The new cover for George Orwell’s 1984.
The term ‘utopia’ was coined almost five hundred years ago, and by naming this ideal Sir Thomas More realised it as more than just hypothetical. This title gave substance to what was previously just a fantasy, popularising the notion of a society which possessed the perfect system for living.
Between 1810 and 1850 America becoame a hotbed for such “utopias” and during this time many secular religious groups attempted to start new lives away from mainstream civilisation. However it was the social climate of the 1960s that saw people migrating in their thousands back to the rural land. Fuelled by their dissatisfaction with the negatives of modern life, dreamers, progressives and non-conformists began to set up self-sustainable communities based on shared ownership and responsibility. With little money at hand, the groups were forced to rely on their innovative creativity and natural resources instead. This pushed aesthetic design of the communities in a new direction in an attempt to make their reality as forward thinking as their ideals.
In 1968 Whole Earth Catalog was first published, becoming the most instrumental publication in the growth of sixties and seventies counterculture communities. Founded by Stewart Brand, the catalogue offered an amazing range of tools, services and information, not only for back-to-the-land communities but also for progressive minds in the fields of architecture and technology. The catalogue attributed its founding to Buckminster Fuller, the systems theorist, inventor and futurist designer and architect who popularised the geodesic dome. One of the first rural communes of the sixties, Drop City, was also inspired by Fuller’s work. The commune was based on the principle of ‘life as art’ and their iconic domes built from salvaged parts became the crowning representation of this new way of living.
The Golden Age of Neglect -Ed Templeton
The Golden Age of Neglect is a body of work that remains true to its subject matter, Templeton has for a long time now been a fixture of the Los Angeles skateboarding scene. From that position he documents the youth that occupy the scene with all their raw energy and spontaneity they project as well as the art, sport, sex, drugs, violence and fashion within it. Templeton is not an observer keen to impose his own values but a true insider who’s photographs are based on familiarity and a passion that boarders obsession.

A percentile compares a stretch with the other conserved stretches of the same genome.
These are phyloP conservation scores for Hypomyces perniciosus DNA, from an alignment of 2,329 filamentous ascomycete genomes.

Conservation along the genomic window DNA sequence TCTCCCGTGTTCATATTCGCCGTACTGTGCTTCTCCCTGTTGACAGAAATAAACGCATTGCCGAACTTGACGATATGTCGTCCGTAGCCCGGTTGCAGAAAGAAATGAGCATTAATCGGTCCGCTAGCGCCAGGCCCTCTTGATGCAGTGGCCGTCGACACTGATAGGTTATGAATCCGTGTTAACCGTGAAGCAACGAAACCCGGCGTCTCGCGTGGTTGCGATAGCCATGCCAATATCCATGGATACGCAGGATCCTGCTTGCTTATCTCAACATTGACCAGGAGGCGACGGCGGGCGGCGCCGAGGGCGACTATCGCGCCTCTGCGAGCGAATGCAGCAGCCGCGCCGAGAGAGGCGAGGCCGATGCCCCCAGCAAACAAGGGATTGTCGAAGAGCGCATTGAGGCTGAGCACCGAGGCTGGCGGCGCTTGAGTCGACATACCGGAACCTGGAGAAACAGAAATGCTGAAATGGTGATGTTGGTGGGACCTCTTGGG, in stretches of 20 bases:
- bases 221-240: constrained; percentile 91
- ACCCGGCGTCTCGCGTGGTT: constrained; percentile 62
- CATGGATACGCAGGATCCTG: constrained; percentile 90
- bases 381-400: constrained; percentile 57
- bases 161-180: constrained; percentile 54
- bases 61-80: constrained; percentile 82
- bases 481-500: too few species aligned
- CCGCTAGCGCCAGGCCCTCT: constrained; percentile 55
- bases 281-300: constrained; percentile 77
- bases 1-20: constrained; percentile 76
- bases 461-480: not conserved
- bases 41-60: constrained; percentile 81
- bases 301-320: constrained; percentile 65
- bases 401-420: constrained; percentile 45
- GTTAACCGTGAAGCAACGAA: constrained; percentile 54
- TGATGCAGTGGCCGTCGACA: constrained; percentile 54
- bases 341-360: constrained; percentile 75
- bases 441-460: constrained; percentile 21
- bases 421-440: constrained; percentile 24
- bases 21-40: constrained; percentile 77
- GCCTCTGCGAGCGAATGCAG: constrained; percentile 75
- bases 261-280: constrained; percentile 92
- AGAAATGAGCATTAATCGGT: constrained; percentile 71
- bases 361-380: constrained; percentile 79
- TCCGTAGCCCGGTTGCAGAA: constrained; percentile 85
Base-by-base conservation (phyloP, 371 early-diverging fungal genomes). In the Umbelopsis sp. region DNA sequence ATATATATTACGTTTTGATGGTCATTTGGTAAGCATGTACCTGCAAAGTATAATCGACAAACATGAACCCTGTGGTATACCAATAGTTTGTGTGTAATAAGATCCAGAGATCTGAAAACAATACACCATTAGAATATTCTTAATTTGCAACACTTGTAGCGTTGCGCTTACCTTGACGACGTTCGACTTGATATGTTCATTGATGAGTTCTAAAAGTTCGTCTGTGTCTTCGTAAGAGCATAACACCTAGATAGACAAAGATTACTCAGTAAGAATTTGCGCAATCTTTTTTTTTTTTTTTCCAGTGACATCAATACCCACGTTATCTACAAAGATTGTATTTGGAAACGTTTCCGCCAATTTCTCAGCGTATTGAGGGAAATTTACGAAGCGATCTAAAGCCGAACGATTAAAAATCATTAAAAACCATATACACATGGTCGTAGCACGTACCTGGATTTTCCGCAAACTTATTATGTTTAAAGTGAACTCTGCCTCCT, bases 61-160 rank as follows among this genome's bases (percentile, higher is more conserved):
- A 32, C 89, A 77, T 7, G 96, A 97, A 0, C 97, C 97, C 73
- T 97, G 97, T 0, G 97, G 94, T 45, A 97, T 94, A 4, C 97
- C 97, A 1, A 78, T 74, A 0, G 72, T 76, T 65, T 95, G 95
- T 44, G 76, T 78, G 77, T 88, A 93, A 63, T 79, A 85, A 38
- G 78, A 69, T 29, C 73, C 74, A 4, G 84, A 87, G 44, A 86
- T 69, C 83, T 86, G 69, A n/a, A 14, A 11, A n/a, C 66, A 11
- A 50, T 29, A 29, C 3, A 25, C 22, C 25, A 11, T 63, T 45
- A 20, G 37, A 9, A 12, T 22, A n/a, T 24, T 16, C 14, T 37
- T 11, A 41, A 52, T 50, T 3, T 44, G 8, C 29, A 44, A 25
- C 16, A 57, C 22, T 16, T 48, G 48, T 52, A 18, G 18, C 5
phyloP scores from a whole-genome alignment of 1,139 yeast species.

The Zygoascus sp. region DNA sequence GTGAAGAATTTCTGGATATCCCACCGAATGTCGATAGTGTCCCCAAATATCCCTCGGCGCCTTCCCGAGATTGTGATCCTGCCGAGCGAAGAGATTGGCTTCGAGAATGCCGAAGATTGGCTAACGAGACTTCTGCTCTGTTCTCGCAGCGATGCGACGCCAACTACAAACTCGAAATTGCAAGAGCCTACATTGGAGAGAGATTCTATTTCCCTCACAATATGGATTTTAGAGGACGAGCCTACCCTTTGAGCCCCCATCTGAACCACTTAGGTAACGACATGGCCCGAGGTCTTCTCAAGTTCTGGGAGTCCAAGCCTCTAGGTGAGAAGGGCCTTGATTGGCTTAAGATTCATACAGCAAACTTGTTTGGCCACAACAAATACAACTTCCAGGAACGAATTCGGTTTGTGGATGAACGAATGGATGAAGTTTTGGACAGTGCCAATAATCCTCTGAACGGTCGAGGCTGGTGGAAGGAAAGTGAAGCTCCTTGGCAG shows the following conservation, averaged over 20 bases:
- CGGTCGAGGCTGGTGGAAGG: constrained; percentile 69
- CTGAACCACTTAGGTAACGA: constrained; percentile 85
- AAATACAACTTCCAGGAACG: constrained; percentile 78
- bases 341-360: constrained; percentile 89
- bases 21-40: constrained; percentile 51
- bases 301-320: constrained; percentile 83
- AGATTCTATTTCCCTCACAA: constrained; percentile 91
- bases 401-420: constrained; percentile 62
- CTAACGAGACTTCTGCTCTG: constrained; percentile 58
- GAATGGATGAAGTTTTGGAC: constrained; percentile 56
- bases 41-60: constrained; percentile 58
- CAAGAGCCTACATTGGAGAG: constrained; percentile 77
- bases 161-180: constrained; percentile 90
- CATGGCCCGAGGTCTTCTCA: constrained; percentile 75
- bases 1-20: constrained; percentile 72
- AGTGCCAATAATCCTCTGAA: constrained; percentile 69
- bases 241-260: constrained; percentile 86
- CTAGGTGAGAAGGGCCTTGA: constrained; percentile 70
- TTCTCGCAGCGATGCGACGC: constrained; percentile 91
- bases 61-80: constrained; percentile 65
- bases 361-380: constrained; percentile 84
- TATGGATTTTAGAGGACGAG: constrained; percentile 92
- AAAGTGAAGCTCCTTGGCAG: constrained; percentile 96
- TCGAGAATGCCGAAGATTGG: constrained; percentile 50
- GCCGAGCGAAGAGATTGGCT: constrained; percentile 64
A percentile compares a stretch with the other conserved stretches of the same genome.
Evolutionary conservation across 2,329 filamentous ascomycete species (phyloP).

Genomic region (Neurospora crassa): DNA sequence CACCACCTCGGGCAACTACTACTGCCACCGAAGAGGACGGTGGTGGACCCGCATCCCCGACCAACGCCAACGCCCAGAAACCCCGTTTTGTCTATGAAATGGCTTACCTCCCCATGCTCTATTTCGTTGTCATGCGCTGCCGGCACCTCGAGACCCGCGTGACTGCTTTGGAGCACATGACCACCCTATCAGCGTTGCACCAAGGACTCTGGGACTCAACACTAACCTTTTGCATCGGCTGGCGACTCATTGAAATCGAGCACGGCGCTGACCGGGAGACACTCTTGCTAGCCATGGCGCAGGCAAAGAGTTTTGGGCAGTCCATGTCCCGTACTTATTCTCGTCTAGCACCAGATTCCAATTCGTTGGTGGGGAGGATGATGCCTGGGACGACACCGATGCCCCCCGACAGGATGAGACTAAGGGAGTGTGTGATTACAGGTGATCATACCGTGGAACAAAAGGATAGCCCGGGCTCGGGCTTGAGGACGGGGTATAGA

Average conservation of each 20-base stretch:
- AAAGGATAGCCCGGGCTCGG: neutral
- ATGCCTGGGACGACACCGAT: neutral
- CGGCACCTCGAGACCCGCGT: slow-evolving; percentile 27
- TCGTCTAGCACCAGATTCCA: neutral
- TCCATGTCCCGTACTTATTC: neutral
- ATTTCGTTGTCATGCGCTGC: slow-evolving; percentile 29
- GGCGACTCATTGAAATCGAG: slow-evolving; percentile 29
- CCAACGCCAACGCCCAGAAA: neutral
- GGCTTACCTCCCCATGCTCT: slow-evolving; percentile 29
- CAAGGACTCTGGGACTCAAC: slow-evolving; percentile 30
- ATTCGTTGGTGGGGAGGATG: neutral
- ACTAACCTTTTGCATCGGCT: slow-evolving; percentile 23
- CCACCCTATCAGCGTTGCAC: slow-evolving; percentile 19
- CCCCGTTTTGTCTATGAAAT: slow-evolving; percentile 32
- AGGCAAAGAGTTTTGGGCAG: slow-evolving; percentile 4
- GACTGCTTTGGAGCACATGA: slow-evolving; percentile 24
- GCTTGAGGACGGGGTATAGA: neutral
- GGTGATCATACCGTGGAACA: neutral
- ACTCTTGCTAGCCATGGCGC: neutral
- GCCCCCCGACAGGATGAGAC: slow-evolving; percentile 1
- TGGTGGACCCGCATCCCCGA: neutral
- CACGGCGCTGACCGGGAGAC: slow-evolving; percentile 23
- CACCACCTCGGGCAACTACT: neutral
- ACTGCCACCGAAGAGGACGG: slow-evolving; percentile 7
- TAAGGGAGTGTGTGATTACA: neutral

Aspirations for a better – even a perfect – society have existed throughout history, often imagined in intricate detail by philosophers, poets, social reformers, architects and artists.
Gregory Claeys surveys the influence of the idea of Utopia on history. Central to his exploration of ideal worlds are creation myths; archetypes of heaven and the afterlife; new worlds and voyages of discovery; ages of revolution and technological progress; model communities and kibbutzim; political and ecological dystopias; space travel and science fiction. The most significant utopias throughout history – whether envisaged or attempted – are covered, including visions of the ideal society in the West as well as American, Asian, African and the Arab worlds.
-What I’ve been reading this week. I recommend it!
On July 21, 1969, only 21 layers of fabric, most gossamer-thin, stood between the skin of Neil Armstrong and Buzz Aldrin and the lethal desolation of a lunar vacuum. They wore spacesuits made by Playtex: 21 layers of fabric, each with a distinct yet interrelated function, custom-sewn for them by seamstresses whose usual work was fashioning bras and girdles. This book by architect and assistant professor at UC Berkeley Nicholas de Monchaux is the story of those spacesuits.
It is the story of an unexpected victory: that of the International Latex Corporation —best known by its consumer brand of “Playtex”, maker of underwear— over the military-industrial complex. A victory of elegant softness over engineered hardness, of adaptation over cybernetics.
Playtex’s spacesuit went up against hard armor-like spacesuits designed by military contractors and favored by NASA’s engineers. It was only when those suits failed—when traditional engineering firms could not successfully turn astronauts into “cyborgs” —that Playtex, with its fashion and tailoring expertise, got the job. More than just a piece of technology, the A7L suit is also a piece of couture.
It offers, de Monchaux argues, an object lesson. It tells us about interdependence, the distinctions between natural and man-made complexity and the victory by redundancy and adaptation over systems engineering; it teaches us to see the future as a set of possibilities rather than a scripted scenario.
Much like architecture –-and unlike the systems thinking of the military-industrial complex so central to the history of Apollo-– the A7L suit layered and adapted preexisting materials and techniques to new contexts instead of reinventing the wheel. It literally fashioned an environment for extreme living by placing the astronauts in an intimate architectural embrace, enabling them to explore an inhospitable environment.